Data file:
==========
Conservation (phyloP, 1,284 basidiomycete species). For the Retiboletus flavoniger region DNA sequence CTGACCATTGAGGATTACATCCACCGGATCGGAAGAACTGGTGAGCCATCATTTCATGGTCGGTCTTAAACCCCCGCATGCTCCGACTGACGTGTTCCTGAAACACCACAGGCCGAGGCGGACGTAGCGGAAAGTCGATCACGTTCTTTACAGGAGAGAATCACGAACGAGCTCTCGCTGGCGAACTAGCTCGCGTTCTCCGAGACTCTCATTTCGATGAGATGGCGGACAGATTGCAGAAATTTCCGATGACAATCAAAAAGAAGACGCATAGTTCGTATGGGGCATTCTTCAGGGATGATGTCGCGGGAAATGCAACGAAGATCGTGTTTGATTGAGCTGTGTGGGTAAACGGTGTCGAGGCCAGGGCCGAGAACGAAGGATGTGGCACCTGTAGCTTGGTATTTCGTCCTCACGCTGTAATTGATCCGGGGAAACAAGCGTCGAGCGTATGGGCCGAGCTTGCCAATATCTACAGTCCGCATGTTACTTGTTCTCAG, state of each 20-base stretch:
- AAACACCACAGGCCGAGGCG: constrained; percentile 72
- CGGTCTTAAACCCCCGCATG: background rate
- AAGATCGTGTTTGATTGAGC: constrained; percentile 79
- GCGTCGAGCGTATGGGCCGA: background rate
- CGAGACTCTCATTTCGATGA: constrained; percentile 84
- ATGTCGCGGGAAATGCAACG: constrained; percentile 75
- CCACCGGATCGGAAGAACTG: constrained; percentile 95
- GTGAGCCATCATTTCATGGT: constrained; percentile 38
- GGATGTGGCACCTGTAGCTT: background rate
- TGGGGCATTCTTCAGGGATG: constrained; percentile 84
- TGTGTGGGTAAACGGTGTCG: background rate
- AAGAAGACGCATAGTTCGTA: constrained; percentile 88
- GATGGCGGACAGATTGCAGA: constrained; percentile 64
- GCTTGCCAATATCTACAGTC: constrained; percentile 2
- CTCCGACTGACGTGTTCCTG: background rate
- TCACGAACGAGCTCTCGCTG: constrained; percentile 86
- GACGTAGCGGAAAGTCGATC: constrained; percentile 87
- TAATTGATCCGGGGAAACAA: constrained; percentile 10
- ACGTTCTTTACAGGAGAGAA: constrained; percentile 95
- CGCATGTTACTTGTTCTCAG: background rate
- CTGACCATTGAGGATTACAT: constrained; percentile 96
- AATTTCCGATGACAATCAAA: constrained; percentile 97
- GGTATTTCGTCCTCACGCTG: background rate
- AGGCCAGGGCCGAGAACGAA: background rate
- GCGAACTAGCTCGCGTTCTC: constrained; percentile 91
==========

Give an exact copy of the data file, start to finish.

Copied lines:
Conservation (phyloP, 1,284 basidiomycete species). For the Retiboletus flavoniger region DNA sequence CTGACCATTGAGGATTACATCCACCGGATCGGAAGAACTGGTGAGCCATCATTTCATGGTCGGTCTTAAACCCCCGCATGCTCCGACTGACGTGTTCCTGAAACACCACAGGCCGAGGCGGACGTAGCGGAAAGTCGATCACGTTCTTTACAGGAGAGAATCACGAACGAGCTCTCGCTGGCGAACTAGCTCGCGTTCTCCGAGACTCTCATTTCGATGAGATGGCGGACAGATTGCAGAAATTTCCGATGACAATCAAAAAGAAGACGCATAGTTCGTATGGGGCATTCTTCAGGGATGATGTCGCGGGAAATGCAACGAAGATCGTGTTTGATTGAGCTGTGTGGGTAAACGGTGTCGAGGCCAGGGCCGAGAACGAAGGATGTGGCACCTGTAGCTTGGTATTTCGTCCTCACGCTGTAATTGATCCGGGGAAACAAGCGTCGAGCGTATGGGCCGAGCTTGCCAATATCTACAGTCCGCATGTTACTTGTTCTCAG, state of each 20-base stretch:
- AAACACCACAGGCCGAGGCG: constrained; percentile 72
- CGGTCTTAAACCCCCGCATG: background rate
- AAGATCGTGTTTGATTGAGC: constrained; percentile 79
- GCGTCGAGCGTATGGGCCGA: background rate
- CGAGACTCTCATTTCGATGA: constrained; percentile 84
- ATGTCGCGGGAAATGCAACG: constrained; percentile 75
- CCACCGGATCGGAAGAACTG: constrained; percentile 95
- GTGAGCCATCATTTCATGGT: constrained; percentile 38
- GGATGTGGCACCTGTAGCTT: background rate
- TGGGGCATTCTTCAGGGATG: constrained; percentile 84
- TGTGTGGGTAAACGGTGTCG: background rate
- AAGAAGACGCATAGTTCGTA: constrained; percentile 88
- GATGGCGGACAGATTGCAGA: constrained; percentile 64
- GCTTGCCAATATCTACAGTC: constrained; percentile 2
- CTCCGACTGACGTGTTCCTG: background rate
- TCACGAACGAGCTCTCGCTG: constrained; percentile 86
- GACGTAGCGGAAAGTCGATC: constrained; percentile 87
- TAATTGATCCGGGGAAACAA: constrained; percentile 10
- ACGTTCTTTACAGGAGAGAA: constrained; percentile 95
- CGCATGTTACTTGTTCTCAG: background rate
- CTGACCATTGAGGATTACAT: constrained; percentile 96
- AATTTCCGATGACAATCAAA: constrained; percentile 97
- GGTATTTCGTCCTCACGCTG: background rate
- AGGCCAGGGCCGAGAACGAA: background rate
- GCGAACTAGCTCGCGTTCTC: constrained; percentile 91